Why Can't We Talk About Climate Change?
I am just returned from my morning walk up the hill behind my home. The air is silky-smooth and the sun too intense for February. The hills have yet to own their greenness due to lack of rain. It's an upside down kind of day, when it's easy to confuse winter, spring, and autumn. The seasons are all mixed up in my head. Another couple passes me, thighs like pistons. They've already climbed and descended two other valleys and are freely sweating. "It's too warm for this time of year, " the woman tells me. I agree, and then hear their story: they live in Santa Rosa and only just escaped last October's devastating fires. Heat and drought are not words they welcome; they have already been scorched.
I say, "I'm afraid this is the new normal, the climate is changing." The man looks away from me, quickly changing the subject. It's clear that he doesn't want to hear what I am about to say next. Discussing climate change is not an option. In our love of hiking we have so much in common, but we are not living the same story. And in this moment a divide opens up between us that feels almost impossible to bridge.
Why is it so hard to talk about the things that matter? How is it that this outdoors man and I have ended up on different sides of the political spectrum, or certainly the climate change debate? Of course, I know the answers––or at least some of them. Our increasingly silo-ed existences, listening to the echo chamber, the choir, the attacks on science, the massive funding of climate change denial. I know all this--but I am still shocked at the way this man shut down.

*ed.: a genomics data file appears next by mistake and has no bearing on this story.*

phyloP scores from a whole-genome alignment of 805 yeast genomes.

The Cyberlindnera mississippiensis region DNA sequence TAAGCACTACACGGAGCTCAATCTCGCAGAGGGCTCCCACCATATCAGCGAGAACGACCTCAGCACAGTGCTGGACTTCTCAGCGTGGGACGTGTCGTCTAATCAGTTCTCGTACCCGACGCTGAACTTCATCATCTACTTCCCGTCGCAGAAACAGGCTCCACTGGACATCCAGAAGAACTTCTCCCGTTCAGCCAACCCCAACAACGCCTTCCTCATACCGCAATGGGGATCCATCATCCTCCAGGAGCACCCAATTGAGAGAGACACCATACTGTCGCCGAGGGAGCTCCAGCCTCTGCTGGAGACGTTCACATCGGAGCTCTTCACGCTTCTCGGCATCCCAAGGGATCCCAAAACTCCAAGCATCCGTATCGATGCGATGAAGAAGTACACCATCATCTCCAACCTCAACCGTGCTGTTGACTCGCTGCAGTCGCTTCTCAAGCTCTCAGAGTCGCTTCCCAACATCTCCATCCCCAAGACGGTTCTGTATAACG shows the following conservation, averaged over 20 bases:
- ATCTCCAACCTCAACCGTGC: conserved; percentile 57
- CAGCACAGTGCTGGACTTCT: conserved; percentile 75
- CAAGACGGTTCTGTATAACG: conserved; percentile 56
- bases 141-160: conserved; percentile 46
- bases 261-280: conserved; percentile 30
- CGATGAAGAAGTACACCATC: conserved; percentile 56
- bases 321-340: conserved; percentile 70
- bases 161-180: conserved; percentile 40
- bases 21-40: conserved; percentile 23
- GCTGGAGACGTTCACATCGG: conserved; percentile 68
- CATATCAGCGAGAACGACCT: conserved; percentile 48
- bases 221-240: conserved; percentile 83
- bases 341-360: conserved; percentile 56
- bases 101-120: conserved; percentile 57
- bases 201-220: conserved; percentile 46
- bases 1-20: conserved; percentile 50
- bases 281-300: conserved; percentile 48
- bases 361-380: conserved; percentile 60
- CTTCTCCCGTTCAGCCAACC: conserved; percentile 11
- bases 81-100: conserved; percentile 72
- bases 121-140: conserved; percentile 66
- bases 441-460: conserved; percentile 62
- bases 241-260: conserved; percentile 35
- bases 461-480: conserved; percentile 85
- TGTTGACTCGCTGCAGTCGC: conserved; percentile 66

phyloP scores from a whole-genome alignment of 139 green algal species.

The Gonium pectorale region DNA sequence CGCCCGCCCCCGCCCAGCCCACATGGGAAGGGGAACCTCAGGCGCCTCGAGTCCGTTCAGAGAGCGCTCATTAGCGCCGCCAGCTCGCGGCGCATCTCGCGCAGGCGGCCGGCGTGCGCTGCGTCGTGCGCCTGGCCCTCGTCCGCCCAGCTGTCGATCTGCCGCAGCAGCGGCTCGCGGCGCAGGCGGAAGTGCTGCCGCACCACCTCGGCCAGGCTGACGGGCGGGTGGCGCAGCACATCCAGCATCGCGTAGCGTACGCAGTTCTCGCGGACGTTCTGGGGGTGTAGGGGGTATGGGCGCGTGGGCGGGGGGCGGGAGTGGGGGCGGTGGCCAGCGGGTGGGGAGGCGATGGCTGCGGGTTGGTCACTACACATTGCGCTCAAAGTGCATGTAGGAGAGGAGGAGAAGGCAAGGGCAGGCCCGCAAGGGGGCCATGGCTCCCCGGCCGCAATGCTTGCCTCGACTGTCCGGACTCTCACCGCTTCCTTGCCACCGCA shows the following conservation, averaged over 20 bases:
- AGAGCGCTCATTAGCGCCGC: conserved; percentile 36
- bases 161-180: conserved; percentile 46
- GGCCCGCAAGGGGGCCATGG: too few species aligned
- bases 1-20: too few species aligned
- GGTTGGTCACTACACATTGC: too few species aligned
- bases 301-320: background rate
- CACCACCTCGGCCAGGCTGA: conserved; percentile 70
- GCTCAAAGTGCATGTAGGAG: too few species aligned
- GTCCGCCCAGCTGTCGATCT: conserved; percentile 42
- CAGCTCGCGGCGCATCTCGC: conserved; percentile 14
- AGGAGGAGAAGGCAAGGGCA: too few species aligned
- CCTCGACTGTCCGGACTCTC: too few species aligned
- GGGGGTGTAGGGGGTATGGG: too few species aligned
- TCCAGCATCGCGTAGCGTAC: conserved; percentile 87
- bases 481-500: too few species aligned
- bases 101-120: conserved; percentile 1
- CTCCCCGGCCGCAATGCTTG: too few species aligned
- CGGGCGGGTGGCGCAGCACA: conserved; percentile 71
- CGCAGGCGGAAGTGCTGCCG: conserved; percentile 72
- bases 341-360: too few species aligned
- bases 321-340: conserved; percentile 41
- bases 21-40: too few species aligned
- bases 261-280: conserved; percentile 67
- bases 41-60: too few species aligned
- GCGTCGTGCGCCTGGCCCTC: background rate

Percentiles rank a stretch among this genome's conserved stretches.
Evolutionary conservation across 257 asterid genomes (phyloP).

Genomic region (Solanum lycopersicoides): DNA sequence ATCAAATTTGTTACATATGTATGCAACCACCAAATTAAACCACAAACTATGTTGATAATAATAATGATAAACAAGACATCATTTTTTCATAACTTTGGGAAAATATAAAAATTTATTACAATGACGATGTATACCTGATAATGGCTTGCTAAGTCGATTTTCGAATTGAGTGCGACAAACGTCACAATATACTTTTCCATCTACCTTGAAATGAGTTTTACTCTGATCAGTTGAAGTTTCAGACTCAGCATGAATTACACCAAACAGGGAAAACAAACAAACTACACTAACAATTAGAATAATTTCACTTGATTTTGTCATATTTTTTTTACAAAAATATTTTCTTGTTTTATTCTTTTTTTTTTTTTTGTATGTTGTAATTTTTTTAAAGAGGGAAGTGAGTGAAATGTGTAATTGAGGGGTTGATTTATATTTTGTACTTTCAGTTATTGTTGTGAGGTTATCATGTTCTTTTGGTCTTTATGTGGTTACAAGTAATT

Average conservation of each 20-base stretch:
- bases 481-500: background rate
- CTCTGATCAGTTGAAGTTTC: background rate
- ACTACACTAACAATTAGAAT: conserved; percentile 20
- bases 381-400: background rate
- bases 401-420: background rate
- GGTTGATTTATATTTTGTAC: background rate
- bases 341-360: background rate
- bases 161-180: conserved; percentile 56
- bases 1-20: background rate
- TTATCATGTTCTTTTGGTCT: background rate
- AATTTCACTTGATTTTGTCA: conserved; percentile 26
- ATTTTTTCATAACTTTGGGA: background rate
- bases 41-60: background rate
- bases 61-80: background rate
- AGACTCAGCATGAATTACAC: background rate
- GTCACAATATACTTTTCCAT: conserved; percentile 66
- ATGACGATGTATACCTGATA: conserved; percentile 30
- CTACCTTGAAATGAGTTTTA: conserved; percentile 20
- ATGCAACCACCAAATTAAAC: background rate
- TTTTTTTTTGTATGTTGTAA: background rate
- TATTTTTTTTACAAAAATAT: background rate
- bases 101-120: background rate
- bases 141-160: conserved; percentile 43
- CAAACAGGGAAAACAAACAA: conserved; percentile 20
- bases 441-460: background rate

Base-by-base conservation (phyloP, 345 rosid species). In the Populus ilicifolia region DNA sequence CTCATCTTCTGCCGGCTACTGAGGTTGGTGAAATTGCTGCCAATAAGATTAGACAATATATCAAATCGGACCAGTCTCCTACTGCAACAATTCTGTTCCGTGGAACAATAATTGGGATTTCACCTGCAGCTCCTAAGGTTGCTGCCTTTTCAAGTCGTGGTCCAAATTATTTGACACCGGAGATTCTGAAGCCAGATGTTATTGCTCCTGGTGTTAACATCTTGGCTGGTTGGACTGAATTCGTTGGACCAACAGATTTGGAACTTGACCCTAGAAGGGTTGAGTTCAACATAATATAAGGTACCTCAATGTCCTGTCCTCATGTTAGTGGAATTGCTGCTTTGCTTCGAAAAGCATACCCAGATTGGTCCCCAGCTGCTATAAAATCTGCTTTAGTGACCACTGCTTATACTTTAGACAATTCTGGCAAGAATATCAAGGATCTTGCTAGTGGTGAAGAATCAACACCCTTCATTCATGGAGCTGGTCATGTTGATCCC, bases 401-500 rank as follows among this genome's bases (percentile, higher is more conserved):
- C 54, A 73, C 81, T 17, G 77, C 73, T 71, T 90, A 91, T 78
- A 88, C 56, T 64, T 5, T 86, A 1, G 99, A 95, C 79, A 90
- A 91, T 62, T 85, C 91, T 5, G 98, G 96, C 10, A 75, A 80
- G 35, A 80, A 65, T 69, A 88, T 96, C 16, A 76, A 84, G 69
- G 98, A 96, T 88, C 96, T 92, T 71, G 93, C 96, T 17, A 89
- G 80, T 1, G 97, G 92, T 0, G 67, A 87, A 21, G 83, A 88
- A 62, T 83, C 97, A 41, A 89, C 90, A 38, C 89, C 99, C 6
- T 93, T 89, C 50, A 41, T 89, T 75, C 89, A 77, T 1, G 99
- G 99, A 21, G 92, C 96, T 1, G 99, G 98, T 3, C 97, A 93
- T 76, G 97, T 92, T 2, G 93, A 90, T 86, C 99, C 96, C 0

I have a habit of sidling up to folk, not unlike a deer in the forest, to gently test their beliefs. I am looking for common ground, wanting to know how they think and feel. I want to believe that everyone I meet on the trail is concerned with what we're doing to the environment, is advocating for carbon emission reductions, for more forests and cleaner air. I want to believe that if you love to hike, you necessarily long to protect the natural world with eyes wide open. Even if it hurts to reflect on what we as humans are doing to the Earth.
In the story I am living, we humans are at a pivotal moment. We can either look with clear eyes at what we are doing to the Earth, and change. Or we can look away. The ending of this story is dependent on the choice we make.